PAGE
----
But Star Trek’s protagonists are the senior staff of a spaceship that belongs to a futuristic NASA-Navy hybrid. The idea that those positions would just be given to a handful of twentysomethings who haven’t even graduated from Space College strains credulity way past the breaking point. Rationalizing it by trying to paste a Star Wars-style “heroes’ journey” on top of it is even sillier. The only way to believably incorporate younger characters is to go the Next Generation route and have an older Captain overseeing a group of younger junior officers. But although that approach works great on TV, it’s impossible to do on film because two hours is not enough time to service all the characters in a large ensemble cast.

What I’m trying to say here is that Star Trek, done properly, is not a billion-dollar film franchise like Star Wars or The Avengers. It’s a TV show. There’s no shame in that. No one’s trying to turn Breaking Bad or The Wire into movies. Sure, a big feature film budget can give us the kind of sci-fi eye candy that Trekkers like me salivate over, but Star Trek is not about eye candy. Like any other good drama, it’s about the characters. And those characters are best served on TV.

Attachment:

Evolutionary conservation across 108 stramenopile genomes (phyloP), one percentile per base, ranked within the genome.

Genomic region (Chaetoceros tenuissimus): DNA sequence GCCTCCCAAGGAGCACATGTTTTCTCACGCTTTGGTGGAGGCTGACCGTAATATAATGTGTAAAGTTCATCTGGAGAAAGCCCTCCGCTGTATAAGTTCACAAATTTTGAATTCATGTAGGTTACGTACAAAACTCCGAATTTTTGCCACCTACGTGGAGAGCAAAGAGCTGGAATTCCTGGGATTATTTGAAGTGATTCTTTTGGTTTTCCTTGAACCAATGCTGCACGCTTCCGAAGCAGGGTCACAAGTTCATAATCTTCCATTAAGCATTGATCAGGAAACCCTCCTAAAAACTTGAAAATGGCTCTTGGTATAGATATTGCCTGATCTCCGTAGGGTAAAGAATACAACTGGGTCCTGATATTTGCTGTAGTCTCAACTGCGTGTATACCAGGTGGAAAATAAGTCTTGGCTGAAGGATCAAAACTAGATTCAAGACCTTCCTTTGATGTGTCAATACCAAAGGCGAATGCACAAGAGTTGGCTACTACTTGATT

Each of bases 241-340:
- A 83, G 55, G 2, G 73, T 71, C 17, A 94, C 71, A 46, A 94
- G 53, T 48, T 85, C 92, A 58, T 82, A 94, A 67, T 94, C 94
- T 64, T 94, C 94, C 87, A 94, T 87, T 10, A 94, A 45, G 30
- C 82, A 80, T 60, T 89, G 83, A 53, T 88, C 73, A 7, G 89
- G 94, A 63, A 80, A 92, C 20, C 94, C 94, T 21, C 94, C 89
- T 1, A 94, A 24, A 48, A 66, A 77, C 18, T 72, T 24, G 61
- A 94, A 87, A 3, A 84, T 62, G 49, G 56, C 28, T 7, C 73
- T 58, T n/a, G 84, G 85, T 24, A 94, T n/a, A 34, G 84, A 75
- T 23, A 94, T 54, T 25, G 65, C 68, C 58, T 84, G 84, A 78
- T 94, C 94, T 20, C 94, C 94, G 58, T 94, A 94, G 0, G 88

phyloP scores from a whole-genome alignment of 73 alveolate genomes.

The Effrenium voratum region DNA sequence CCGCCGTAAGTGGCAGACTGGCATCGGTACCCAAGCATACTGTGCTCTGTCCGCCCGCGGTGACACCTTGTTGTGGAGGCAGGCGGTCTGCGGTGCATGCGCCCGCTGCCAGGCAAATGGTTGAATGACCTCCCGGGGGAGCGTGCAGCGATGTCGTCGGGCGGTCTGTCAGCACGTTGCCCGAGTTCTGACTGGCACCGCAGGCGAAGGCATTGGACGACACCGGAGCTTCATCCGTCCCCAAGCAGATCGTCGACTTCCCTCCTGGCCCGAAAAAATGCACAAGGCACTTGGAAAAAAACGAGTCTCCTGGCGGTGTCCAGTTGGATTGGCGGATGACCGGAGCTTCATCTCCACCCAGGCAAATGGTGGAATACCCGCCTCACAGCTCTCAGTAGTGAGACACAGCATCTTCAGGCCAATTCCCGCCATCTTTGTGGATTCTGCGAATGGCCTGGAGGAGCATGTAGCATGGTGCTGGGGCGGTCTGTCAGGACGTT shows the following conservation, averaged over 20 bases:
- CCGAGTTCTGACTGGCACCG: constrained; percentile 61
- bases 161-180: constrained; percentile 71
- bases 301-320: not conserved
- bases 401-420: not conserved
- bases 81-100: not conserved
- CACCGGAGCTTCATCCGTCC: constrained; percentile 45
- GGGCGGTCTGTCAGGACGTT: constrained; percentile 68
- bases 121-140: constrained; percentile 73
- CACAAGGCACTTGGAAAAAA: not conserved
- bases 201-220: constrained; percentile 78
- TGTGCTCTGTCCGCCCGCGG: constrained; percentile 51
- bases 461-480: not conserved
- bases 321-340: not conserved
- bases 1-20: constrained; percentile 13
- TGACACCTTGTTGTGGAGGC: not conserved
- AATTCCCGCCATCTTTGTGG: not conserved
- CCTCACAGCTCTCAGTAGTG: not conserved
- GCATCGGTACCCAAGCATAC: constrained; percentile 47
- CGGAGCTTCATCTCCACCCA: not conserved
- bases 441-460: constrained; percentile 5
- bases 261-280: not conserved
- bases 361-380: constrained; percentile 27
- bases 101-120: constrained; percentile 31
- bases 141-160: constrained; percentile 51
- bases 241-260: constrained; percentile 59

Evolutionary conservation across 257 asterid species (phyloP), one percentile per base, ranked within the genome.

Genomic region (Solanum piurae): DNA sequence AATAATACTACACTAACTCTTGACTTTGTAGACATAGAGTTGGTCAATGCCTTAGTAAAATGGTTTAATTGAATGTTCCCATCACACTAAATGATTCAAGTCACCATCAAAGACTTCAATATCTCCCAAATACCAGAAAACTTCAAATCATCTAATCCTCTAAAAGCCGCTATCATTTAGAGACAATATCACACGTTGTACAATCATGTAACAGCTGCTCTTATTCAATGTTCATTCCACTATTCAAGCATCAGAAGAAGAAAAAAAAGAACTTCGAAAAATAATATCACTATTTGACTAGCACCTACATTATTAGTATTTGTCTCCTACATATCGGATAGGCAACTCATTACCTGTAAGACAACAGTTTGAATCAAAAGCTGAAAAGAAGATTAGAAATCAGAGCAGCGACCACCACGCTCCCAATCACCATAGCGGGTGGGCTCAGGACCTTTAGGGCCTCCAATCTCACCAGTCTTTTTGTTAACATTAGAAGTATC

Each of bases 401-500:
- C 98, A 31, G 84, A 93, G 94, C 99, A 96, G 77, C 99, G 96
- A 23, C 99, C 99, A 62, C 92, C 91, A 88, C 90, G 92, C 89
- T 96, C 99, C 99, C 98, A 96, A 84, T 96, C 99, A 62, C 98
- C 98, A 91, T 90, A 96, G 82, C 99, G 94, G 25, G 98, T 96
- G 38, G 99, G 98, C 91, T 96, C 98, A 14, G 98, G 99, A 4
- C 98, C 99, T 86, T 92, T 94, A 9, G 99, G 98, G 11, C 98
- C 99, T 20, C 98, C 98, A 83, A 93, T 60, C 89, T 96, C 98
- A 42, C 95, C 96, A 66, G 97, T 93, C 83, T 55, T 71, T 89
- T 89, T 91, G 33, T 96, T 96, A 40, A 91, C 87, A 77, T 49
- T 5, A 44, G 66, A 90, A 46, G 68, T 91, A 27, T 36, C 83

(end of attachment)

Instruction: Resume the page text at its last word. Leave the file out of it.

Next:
Hopefully CBS and Paramount will one day be able to untangle the issues surrounding their shared ownership of the franchise enough to bring Star Trek back to the small screen, where it belongs.

Friday, October 31, 2014

The Next Generation Metamorphosis Misstep

I’m not going to lie: when Star Trek Generations was released twenty years ago I was hyped. The geriatric cast of the Original Series had taken their final bow in the excellent Star Trek VI: The Undiscovered Country three years before, and now it was time to hand the reins to a new, younger cast headed by this fresh-faced youth:

picard_generations_hqpb

Yes, I believed we were in for a treat. Now, I should point out that I was only 16 years old in 1994, and my powers of criticism had not yet been honed by years of watching and reading Internet critics make fun of things. Although I realized that some episodes and movies were better than others, I basically functioned on the belief that anything with the Star Trek name on it was automatically good. That being said, you might imagine I was confused and disappointed by the decision to pull TNG off the air after its seventh season. But I wasn’t.